Kent added that the sexuality component was added to the major’s name in the spring of 2011, and explained that the study of sexuality has “recently become more central to the program … in order to offer courses that focus more fully on the history, politics and cultures of sexualities broadly construed.”
This winter, WGSS made its first full-time hire in transnational sexualities and queer theory.
“One idea underpinning almost all of our teaching and scholarship is the notion that one cannot study gender [or] sexuality without considering the impact of other ‘axes of identification,’ such as race, ethnicity, class, nationality, ability and more,” Kent said. “Thus, we greatly benefit from the contributions of many of the other programs and departments on campus.”
Associate Dean for Institutional Diversity Carmen Whalen spoke to the interdisciplinary nature and the loosely shared origins of these programs.
“There’s a saying that history is told by the victors,” Whalen said. “What [these programs have] done is tried to … include the perspectives and experiences of groups of people who had been either ignored [or] misrepresented.”
Whalen noted that “it was no accident” that the push to remedy such misrepresentation at the College and in academia at large followed the political and social movements of the late 1960s and early ’70s. “Those were mass movements that were all about inclusion in society, full citizenship rights and challenging racism and stereotypes in all areas of U.S. life,” she said. “The attempts to make higher education more inclusive in terms of students, staff, faculty and the curriculum were part of those movements.”
Whalen said that programs such as Africana studies and Latino/a studies work in close collaboration with American studies, but that these programs also examine issues including transnationalism, diaspora, geopolitics and other countries’ intersections with the United States.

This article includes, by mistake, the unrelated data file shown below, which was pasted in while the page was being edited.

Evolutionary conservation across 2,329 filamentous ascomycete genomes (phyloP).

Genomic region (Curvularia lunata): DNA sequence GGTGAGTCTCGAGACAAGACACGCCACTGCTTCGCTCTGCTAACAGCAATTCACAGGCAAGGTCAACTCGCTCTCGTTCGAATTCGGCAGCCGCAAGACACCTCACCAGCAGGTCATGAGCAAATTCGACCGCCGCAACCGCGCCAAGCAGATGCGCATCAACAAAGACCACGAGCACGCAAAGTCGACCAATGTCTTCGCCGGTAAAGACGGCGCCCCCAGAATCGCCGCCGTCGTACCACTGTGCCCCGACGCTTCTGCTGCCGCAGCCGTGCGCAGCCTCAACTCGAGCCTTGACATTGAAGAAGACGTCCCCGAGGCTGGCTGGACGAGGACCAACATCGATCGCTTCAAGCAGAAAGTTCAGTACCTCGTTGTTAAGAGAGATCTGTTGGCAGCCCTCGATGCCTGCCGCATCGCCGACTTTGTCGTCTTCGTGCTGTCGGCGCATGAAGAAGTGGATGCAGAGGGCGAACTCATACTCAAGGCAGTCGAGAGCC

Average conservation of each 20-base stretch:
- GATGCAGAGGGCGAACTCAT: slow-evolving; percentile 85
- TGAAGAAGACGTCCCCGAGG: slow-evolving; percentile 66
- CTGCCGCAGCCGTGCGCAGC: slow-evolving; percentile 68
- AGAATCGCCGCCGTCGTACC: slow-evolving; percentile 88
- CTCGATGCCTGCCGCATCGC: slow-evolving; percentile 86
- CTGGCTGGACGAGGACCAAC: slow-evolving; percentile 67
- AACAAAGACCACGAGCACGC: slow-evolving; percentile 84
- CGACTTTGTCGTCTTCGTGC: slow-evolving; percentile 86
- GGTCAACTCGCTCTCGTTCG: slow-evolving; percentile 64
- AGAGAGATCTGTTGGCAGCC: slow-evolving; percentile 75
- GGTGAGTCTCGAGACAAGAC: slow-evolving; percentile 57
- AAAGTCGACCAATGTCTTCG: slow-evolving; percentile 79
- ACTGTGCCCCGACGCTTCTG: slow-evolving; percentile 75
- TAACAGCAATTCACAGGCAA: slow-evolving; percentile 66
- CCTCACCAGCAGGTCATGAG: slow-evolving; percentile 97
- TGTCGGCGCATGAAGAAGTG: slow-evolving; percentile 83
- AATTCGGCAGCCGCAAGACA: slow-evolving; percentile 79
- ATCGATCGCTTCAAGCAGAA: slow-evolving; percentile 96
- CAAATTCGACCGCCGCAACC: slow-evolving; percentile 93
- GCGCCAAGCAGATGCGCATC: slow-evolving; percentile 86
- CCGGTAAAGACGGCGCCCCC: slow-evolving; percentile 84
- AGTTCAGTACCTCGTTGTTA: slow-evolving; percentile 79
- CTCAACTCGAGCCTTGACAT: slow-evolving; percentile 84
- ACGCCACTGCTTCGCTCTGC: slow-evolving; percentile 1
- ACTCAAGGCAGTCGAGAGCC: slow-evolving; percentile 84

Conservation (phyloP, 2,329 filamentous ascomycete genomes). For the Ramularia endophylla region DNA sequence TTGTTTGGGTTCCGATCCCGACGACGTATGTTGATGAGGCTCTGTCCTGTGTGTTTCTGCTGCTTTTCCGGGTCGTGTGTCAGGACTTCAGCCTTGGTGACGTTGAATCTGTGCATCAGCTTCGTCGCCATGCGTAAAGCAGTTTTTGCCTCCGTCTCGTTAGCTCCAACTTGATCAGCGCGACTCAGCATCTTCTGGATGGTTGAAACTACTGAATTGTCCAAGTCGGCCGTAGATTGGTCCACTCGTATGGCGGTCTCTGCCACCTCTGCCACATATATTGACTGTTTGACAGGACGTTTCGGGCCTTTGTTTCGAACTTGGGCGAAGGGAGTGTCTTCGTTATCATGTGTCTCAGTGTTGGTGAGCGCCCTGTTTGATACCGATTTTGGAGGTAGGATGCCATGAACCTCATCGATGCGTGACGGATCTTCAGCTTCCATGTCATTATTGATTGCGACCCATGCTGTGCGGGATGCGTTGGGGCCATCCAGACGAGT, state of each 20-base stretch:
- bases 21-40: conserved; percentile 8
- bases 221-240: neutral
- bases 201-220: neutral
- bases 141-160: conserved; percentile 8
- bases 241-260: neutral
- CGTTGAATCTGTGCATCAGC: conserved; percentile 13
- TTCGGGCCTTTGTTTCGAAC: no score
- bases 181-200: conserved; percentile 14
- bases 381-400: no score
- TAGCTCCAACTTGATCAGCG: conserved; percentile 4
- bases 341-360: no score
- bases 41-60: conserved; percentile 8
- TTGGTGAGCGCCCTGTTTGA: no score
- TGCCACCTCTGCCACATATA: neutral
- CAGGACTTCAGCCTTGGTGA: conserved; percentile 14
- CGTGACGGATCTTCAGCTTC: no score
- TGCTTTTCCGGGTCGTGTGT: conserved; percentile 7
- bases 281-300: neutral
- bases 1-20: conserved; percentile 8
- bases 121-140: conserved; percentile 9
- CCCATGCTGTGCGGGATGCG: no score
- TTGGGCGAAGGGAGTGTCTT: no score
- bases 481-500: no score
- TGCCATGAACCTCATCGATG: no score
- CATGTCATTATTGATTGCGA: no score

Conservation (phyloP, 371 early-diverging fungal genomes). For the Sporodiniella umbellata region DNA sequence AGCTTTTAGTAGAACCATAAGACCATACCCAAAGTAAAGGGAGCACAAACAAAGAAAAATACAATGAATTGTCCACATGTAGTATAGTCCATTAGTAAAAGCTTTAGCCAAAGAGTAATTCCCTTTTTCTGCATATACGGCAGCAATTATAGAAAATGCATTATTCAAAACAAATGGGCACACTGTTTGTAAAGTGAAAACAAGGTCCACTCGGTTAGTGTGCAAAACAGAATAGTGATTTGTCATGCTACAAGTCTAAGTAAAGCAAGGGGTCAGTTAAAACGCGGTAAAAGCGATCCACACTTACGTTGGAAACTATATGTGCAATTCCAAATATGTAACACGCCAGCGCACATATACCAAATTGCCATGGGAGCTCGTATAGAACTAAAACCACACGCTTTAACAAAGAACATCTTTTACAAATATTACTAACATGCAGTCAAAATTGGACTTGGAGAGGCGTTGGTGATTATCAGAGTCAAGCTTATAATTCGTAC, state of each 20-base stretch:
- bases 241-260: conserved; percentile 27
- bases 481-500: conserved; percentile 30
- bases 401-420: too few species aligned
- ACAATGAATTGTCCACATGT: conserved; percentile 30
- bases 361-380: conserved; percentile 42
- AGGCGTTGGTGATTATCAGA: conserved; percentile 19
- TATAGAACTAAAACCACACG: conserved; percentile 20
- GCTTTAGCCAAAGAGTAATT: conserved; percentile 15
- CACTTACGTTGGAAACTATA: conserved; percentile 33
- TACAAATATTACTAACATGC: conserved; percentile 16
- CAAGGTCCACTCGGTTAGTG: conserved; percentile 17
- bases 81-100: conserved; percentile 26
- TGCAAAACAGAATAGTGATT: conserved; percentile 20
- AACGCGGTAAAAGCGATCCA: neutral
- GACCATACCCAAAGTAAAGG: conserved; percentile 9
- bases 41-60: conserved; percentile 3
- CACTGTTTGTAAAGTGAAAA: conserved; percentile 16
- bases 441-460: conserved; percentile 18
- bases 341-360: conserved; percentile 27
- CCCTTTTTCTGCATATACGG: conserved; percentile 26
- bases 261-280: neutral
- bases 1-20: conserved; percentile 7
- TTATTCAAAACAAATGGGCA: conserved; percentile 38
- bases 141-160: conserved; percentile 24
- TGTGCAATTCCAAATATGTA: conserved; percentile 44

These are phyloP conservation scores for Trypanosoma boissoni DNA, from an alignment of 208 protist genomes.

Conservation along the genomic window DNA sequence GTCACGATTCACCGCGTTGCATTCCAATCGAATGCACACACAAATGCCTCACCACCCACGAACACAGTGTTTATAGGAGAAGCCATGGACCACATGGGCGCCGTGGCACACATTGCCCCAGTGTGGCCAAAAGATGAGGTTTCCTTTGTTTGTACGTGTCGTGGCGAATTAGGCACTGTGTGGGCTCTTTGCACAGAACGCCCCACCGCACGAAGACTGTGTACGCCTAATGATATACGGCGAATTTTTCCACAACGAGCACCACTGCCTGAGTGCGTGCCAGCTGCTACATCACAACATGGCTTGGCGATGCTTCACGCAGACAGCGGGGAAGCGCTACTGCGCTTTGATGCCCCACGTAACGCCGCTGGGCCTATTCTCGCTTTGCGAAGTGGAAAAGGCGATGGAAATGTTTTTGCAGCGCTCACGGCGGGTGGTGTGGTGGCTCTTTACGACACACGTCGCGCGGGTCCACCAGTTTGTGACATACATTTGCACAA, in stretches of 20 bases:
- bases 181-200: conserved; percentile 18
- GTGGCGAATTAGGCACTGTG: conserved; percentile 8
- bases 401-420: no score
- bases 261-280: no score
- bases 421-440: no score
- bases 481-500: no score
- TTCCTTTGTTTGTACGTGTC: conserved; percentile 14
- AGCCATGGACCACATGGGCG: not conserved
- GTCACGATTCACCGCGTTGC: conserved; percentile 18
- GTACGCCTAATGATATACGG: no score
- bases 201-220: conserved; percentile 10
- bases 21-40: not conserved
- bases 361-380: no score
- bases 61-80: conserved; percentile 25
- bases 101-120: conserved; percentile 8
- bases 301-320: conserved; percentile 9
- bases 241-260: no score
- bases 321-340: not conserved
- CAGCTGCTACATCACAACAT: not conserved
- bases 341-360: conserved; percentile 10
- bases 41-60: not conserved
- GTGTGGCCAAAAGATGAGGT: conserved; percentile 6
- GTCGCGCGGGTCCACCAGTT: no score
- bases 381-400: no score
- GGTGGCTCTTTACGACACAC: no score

“These fields have fostered new scholarship on the global economy, transnationalism [and] comparative racial and ethnic studies,” Whalen said. “What happens when you compare Latino studies with Asian American studies? What you find, for example, is if you study migrations, people come from countries where the U.S. has had a presence, whether political, military, economic. Those interventions really shape the migrations of people who come to the United States.”
Whalen also noted that a cross-cultural examination allows for examination of ways in which the United States has “racialized” certain ethnic groups. “We learn about how the United States constructs race,” she said.
Whalen said that while some courses have a specific focus, “they give you the tools to think and study comparatively.” She cited as an example the fact that Latino/a studies courses are cross-listed with eight other academic programs and departments, including American studies, art, comparative literature, environmental studies, history, religion, romance languages and WGSS.
Considering Asian American studies
Students’ petition for an Asian American studies concentration has thus far been defined by grassroots involvement and organization as well as an ongoing dialogue with the faculty through discussions and events open to the campus.
“The students petitioning for the establishment of an Asian American studies program have clearly learned from the work that previous generations of students put into the creation of Latina/o studies and other multidisciplinary programs on campus,” Kittleson said. “They have approached their fellow students and members of the faculty and administration in a very open, thoughtful manner – building support for the program in much the same way that earlier students did for Latino/a studies.”
Kittleson added that these student organizers have made it clear that they believe the proposed Asian American studies concentration should be separate from the already-existing Asian studies department.
“Based on what I’ve seen from these students and what I’ve heard from my colleagues on campus, I would expect us to have an Asian American studies program, though the timelines for these processes are never as fast as students might hope,” Kittleson added.
“There is a correlation between when students come [to the College] and those students [not seeing] themselves reflected in the curriculum at all,” Whalen said. “They want to see themselves reflected in the curriculum. They want to know something of their history, and in many cases that means for different groups, their migration histories and experiences in the United States.”